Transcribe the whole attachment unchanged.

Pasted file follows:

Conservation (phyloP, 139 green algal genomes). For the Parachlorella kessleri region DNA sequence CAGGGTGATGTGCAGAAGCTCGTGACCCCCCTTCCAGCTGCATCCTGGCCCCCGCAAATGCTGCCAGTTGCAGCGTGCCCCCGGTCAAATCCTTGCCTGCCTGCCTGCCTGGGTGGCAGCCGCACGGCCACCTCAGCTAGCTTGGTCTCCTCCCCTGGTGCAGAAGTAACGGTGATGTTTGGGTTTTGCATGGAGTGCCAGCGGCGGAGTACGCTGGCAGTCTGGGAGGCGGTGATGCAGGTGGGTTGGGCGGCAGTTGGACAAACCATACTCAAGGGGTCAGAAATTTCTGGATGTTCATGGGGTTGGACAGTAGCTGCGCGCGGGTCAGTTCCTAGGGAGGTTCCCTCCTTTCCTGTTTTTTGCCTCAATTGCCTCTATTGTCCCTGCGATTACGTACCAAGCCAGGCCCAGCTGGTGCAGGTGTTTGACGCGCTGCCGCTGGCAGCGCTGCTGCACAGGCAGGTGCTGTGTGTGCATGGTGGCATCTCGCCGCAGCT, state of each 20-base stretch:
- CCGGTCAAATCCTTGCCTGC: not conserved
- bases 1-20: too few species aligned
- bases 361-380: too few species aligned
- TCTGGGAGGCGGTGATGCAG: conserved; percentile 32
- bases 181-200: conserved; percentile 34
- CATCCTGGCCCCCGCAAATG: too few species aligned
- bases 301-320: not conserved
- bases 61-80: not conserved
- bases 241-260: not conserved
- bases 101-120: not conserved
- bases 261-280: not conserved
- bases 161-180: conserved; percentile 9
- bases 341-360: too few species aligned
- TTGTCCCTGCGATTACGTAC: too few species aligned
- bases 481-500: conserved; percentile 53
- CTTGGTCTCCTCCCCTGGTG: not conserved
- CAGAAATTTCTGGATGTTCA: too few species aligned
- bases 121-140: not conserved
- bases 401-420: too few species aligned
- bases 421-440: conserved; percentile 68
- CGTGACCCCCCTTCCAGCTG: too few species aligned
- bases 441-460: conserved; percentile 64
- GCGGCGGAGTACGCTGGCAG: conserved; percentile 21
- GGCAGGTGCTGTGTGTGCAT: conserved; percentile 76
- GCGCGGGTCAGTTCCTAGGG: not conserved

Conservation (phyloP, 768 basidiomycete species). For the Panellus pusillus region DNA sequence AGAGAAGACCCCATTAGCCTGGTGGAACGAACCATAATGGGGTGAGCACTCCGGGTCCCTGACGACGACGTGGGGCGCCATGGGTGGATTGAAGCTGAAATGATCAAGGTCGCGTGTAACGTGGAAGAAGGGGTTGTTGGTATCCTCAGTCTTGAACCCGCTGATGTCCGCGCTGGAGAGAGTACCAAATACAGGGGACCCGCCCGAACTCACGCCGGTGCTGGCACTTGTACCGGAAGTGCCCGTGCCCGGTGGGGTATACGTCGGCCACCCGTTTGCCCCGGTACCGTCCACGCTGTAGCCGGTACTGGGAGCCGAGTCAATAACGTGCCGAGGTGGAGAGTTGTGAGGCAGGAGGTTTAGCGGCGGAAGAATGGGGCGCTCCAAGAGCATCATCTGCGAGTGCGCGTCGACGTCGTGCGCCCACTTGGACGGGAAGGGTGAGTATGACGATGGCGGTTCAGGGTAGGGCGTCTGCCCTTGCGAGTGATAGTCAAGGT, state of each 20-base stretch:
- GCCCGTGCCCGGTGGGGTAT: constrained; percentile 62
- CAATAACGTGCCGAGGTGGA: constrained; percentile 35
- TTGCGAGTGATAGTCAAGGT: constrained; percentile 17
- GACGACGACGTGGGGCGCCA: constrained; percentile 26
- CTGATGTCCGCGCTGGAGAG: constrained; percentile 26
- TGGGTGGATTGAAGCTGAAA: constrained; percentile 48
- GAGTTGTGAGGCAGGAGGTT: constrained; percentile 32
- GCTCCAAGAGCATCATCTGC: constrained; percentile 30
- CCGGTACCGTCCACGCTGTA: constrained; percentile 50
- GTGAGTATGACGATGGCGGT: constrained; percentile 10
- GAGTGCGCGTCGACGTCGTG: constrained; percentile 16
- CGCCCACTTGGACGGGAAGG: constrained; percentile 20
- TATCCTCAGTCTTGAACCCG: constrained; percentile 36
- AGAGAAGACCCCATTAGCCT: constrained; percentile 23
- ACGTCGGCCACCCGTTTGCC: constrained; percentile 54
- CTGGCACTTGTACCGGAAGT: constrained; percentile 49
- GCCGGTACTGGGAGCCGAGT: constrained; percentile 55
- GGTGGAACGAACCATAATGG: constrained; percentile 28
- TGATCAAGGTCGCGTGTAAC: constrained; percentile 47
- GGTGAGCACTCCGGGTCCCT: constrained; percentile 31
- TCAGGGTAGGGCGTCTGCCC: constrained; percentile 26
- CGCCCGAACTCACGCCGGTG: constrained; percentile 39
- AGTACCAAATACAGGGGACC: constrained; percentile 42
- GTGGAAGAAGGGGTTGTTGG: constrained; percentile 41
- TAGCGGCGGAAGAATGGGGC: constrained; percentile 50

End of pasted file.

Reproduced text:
Conservation (phyloP, 139 green algal genomes). For the Parachlorella kessleri region DNA sequence CAGGGTGATGTGCAGAAGCTCGTGACCCCCCTTCCAGCTGCATCCTGGCCCCCGCAAATGCTGCCAGTTGCAGCGTGCCCCCGGTCAAATCCTTGCCTGCCTGCCTGCCTGGGTGGCAGCCGCACGGCCACCTCAGCTAGCTTGGTCTCCTCCCCTGGTGCAGAAGTAACGGTGATGTTTGGGTTTTGCATGGAGTGCCAGCGGCGGAGTACGCTGGCAGTCTGGGAGGCGGTGATGCAGGTGGGTTGGGCGGCAGTTGGACAAACCATACTCAAGGGGTCAGAAATTTCTGGATGTTCATGGGGTTGGACAGTAGCTGCGCGCGGGTCAGTTCCTAGGGAGGTTCCCTCCTTTCCTGTTTTTTGCCTCAATTGCCTCTATTGTCCCTGCGATTACGTACCAAGCCAGGCCCAGCTGGTGCAGGTGTTTGACGCGCTGCCGCTGGCAGCGCTGCTGCACAGGCAGGTGCTGTGTGTGCATGGTGGCATCTCGCCGCAGCT, state of each 20-base stretch:
- CCGGTCAAATCCTTGCCTGC: not conserved
- bases 1-20: too few species aligned
- bases 361-380: too few species aligned
- TCTGGGAGGCGGTGATGCAG: conserved; percentile 32
- bases 181-200: conserved; percentile 34
- CATCCTGGCCCCCGCAAATG: too few species aligned
- bases 301-320: not conserved
- bases 61-80: not conserved
- bases 241-260: not conserved
- bases 101-120: not conserved
- bases 261-280: not conserved
- bases 161-180: conserved; percentile 9
- bases 341-360: too few species aligned
- TTGTCCCTGCGATTACGTAC: too few species aligned
- bases 481-500: conserved; percentile 53
- CTTGGTCTCCTCCCCTGGTG: not conserved
- CAGAAATTTCTGGATGTTCA: too few species aligned
- bases 121-140: not conserved
- bases 401-420: too few species aligned
- bases 421-440: conserved; percentile 68
- CGTGACCCCCCTTCCAGCTG: too few species aligned
- bases 441-460: conserved; percentile 64
- GCGGCGGAGTACGCTGGCAG: conserved; percentile 21
- GGCAGGTGCTGTGTGTGCAT: conserved; percentile 76
- GCGCGGGTCAGTTCCTAGGG: not conserved

Conservation (phyloP, 768 basidiomycete species). For the Panellus pusillus region DNA sequence AGAGAAGACCCCATTAGCCTGGTGGAACGAACCATAATGGGGTGAGCACTCCGGGTCCCTGACGACGACGTGGGGCGCCATGGGTGGATTGAAGCTGAAATGATCAAGGTCGCGTGTAACGTGGAAGAAGGGGTTGTTGGTATCCTCAGTCTTGAACCCGCTGATGTCCGCGCTGGAGAGAGTACCAAATACAGGGGACCCGCCCGAACTCACGCCGGTGCTGGCACTTGTACCGGAAGTGCCCGTGCCCGGTGGGGTATACGTCGGCCACCCGTTTGCCCCGGTACCGTCCACGCTGTAGCCGGTACTGGGAGCCGAGTCAATAACGTGCCGAGGTGGAGAGTTGTGAGGCAGGAGGTTTAGCGGCGGAAGAATGGGGCGCTCCAAGAGCATCATCTGCGAGTGCGCGTCGACGTCGTGCGCCCACTTGGACGGGAAGGGTGAGTATGACGATGGCGGTTCAGGGTAGGGCGTCTGCCCTTGCGAGTGATAGTCAAGGT, state of each 20-base stretch:
- GCCCGTGCCCGGTGGGGTAT: constrained; percentile 62
- CAATAACGTGCCGAGGTGGA: constrained; percentile 35
- TTGCGAGTGATAGTCAAGGT: constrained; percentile 17
- GACGACGACGTGGGGCGCCA: constrained; percentile 26
- CTGATGTCCGCGCTGGAGAG: constrained; percentile 26
- TGGGTGGATTGAAGCTGAAA: constrained; percentile 48
- GAGTTGTGAGGCAGGAGGTT: constrained; percentile 32
- GCTCCAAGAGCATCATCTGC: constrained; percentile 30
- CCGGTACCGTCCACGCTGTA: constrained; percentile 50
- GTGAGTATGACGATGGCGGT: constrained; percentile 10
- GAGTGCGCGTCGACGTCGTG: constrained; percentile 16
- CGCCCACTTGGACGGGAAGG: constrained; percentile 20
- TATCCTCAGTCTTGAACCCG: constrained; percentile 36
- AGAGAAGACCCCATTAGCCT: constrained; percentile 23
- ACGTCGGCCACCCGTTTGCC: constrained; percentile 54
- CTGGCACTTGTACCGGAAGT: constrained; percentile 49
- GCCGGTACTGGGAGCCGAGT: constrained; percentile 55
- GGTGGAACGAACCATAATGG: constrained; percentile 28
- TGATCAAGGTCGCGTGTAAC: constrained; percentile 47
- GGTGAGCACTCCGGGTCCCT: constrained; percentile 31
- TCAGGGTAGGGCGTCTGCCC: constrained; percentile 26
- CGCCCGAACTCACGCCGGTG: constrained; percentile 39
- AGTACCAAATACAGGGGACC: constrained; percentile 42
- GTGGAAGAAGGGGTTGTTGG: constrained; percentile 41
- TAGCGGCGGAAGAATGGGGC: constrained; percentile 50